I can't wait to see what Director Krasinski does next.


Saturday, March 31, 2018

Isle of Dogs

This morning I saw Isle of Dogs, starring the voices of Bryan Cranston and Scarlett Johansson.

Wes Anderson's latest release is inventive, clever, heartwarming, funny, detailed and unique in his signature style. It's also slow-paced, underutilized and at times (sorry) just plain boring.

On the positive side, the voice actors are all brilliant and suited to the persons or canines they represent. Cranston's "Chief" is a dog who bites and doesn't take kindly to being told what to do. Johansson's "Nutmeg" is a sultry beauty, prone to performing tricks at will (and asking observers to imagine her missing props). Bill Murray's "Boss," is well ... very Bill Murray.

Hearing these actors interact with convincing dog dialog is delightful. Anyone who's ever had a pet develops ways of communicating with them, but here we get to imagine what their conversations would be like amongst one another. Where the film fell flat was when it focused on "The Little Pilot," an annoying student activist and the government characters who deport the dogs from Japan.

Perhaps their similarities to our modern-day political world hit too close to home, or maybe I'm just conditioned to see pets portrayed in simpler situations. Whatever the case, the film suffered for me when the focus was on the humans.

In addition, the animation is brilliant, but there are quite a few shots of the dogs walking across the screen in a line. Also several scenes of the trash island they've been deported to (that feels sadly like the Great Pacific Garbage Patch). There's also a hell of a lot of drumming throughout everything. And that gets old real fast.

Go for the gorgeous artistry and strong writing; just know you may need a cup of coffee to get through some of the duller stretches.


Wednesday, March 28, 2018

Black Panther

Last night I saw Black Panther, starring Chadwick Boseman and Michael B. Jordan.

T'Challa (Boseman) is Wakanda's new King. He's peace-keeping, well-liked, intelligent and careful to guard the African nation's advanced technology (Vibranium, a super-metal that they develop into clothing, spacecrafts, etc.), so when he's challenged by a long-lost Californian cousin (Jordan) for the crown, things get tense.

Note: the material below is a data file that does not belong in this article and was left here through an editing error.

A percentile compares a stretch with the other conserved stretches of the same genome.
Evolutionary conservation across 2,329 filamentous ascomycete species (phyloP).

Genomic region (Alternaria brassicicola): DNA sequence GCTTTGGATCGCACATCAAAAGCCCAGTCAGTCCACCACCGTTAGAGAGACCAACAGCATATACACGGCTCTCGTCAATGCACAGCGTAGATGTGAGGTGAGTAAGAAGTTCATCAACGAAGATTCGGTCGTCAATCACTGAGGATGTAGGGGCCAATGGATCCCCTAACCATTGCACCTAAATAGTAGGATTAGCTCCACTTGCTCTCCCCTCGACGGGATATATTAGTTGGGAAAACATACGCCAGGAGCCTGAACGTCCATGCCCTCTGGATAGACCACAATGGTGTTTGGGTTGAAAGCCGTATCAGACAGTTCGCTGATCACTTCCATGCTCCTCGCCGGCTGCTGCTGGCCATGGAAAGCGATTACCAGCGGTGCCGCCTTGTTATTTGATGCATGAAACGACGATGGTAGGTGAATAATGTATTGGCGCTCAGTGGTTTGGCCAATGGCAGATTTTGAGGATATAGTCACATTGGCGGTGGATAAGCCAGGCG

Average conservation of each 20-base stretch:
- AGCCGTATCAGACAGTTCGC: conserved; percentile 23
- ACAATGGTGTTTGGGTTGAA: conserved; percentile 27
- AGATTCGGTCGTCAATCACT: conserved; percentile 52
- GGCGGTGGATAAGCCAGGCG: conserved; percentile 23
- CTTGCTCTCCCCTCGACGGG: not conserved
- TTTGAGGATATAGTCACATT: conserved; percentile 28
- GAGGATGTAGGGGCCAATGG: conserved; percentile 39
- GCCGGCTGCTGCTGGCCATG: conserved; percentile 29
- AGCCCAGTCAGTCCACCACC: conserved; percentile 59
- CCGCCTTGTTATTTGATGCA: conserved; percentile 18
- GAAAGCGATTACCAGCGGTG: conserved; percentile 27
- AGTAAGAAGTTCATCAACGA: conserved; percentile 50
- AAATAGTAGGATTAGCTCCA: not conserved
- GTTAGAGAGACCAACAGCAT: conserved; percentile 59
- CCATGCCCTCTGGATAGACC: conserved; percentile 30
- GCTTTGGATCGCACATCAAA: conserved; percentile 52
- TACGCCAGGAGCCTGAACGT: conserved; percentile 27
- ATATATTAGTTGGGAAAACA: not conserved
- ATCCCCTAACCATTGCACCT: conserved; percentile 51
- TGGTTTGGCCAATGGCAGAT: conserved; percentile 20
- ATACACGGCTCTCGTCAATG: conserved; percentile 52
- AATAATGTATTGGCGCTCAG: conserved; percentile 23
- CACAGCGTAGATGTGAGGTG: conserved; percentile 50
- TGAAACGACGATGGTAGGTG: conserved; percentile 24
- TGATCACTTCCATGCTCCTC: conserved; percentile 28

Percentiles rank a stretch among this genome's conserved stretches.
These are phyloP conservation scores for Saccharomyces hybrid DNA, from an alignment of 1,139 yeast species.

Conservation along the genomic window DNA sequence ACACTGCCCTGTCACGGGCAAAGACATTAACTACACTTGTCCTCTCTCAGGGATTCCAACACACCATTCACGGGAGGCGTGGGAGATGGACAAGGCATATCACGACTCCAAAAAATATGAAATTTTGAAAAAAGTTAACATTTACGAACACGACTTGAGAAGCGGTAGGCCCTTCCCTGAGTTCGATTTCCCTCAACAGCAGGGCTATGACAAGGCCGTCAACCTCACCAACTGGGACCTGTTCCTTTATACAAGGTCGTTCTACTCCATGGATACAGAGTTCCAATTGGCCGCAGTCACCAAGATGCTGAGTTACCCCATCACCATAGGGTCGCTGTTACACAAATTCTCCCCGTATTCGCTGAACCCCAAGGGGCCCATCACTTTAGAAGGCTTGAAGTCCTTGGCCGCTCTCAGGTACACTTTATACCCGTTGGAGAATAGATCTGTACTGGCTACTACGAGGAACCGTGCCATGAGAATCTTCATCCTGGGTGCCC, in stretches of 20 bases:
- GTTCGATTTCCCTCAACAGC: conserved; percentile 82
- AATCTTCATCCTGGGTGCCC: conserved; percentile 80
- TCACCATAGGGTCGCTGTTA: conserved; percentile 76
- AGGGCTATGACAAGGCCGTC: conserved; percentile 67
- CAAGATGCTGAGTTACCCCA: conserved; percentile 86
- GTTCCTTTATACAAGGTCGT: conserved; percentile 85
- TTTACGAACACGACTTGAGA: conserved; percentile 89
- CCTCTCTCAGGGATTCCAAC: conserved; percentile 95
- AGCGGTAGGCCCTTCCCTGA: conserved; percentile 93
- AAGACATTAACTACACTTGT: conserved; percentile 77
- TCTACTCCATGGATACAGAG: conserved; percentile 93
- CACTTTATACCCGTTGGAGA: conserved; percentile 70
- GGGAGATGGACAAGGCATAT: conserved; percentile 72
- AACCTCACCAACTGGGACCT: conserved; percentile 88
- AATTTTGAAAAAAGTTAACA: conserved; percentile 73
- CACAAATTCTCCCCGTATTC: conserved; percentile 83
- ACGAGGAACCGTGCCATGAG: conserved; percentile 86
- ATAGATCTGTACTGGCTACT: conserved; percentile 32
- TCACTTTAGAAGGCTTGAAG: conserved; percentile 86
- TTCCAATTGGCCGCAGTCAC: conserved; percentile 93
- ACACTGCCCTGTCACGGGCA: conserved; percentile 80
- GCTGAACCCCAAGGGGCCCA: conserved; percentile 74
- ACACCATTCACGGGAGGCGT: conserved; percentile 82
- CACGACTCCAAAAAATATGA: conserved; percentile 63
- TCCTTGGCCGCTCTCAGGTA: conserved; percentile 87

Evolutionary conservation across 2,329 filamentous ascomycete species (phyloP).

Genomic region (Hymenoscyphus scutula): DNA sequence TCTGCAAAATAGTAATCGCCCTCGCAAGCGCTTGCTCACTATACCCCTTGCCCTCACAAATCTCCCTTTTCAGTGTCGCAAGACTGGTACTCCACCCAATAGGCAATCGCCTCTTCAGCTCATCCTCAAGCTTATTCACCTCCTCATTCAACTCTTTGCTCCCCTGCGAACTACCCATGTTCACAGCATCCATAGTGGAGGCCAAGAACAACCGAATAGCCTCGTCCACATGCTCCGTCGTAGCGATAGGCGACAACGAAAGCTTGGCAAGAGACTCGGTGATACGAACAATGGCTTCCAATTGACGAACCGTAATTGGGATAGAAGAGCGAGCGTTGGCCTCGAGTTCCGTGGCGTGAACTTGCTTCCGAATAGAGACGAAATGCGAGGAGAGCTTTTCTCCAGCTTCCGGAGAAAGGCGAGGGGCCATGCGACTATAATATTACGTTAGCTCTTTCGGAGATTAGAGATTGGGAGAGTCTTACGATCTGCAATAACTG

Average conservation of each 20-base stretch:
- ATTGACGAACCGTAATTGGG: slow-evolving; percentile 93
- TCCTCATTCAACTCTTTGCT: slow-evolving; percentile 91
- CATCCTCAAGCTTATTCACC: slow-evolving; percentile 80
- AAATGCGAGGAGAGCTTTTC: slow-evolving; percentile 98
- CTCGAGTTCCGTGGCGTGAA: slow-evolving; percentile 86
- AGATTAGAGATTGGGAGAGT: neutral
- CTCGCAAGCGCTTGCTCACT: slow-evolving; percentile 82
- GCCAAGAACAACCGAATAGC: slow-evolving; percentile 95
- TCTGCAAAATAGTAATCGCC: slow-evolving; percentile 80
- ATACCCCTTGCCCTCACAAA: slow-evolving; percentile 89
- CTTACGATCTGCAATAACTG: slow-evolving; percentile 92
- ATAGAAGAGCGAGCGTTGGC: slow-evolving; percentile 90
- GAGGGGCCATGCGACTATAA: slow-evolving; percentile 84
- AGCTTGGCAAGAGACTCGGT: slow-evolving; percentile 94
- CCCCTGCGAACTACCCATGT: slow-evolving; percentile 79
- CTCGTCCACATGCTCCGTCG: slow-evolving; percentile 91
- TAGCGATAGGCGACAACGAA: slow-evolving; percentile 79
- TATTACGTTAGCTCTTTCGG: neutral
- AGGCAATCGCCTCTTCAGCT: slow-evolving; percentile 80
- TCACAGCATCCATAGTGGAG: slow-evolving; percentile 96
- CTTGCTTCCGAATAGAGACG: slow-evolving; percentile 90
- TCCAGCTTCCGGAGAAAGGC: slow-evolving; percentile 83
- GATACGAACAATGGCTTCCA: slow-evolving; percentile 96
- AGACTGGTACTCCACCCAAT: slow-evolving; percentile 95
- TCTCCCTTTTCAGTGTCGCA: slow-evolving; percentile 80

It seems like a simple premise ... and it is, but the execution and the underlying meaning goes so much deeper.

Here we are in 2018, still talking about racism, still fighting police brutality toward people of color, still scratching our heads that oppression in any form can still exist. But it does, and the film is quick to point that out. Even the "bad guy" cousin has a reason for the anger that drives him, and for that we have a tough time completely hating him.

What I loved about this movie wasn't only the clear messages of social justice, but the fact it had a little bit of everything: Comedy? Check. Love story? Check. Family drama? Check. Cool sci-fi trickery? Check. Gorgeous cinematography? Check.

I make no secret of the fact I'm not a fan of most superhero flicks, but this is an exception. I was engaged from the moment I sat down to the moment the lights came up. I cared about the characters (thank you for the tears, Sterling K. Brown) immediately and grew tense when my favorites faced danger.

It was well-written, well-directed, well-acted and well-intentioned.

If you haven't seen it, do. I'll be going back, for sure.


Saturday, March 17, 2018

Love, Simon

Today I saw Love, Simon, starring Nick Robinson and Logan Miller.

Simon (Robinson) is a closeted gay high school student, scared to come out to his friends and family. He begins a secret correspondence with another closeted gay student and all is well until their emails become intercepted.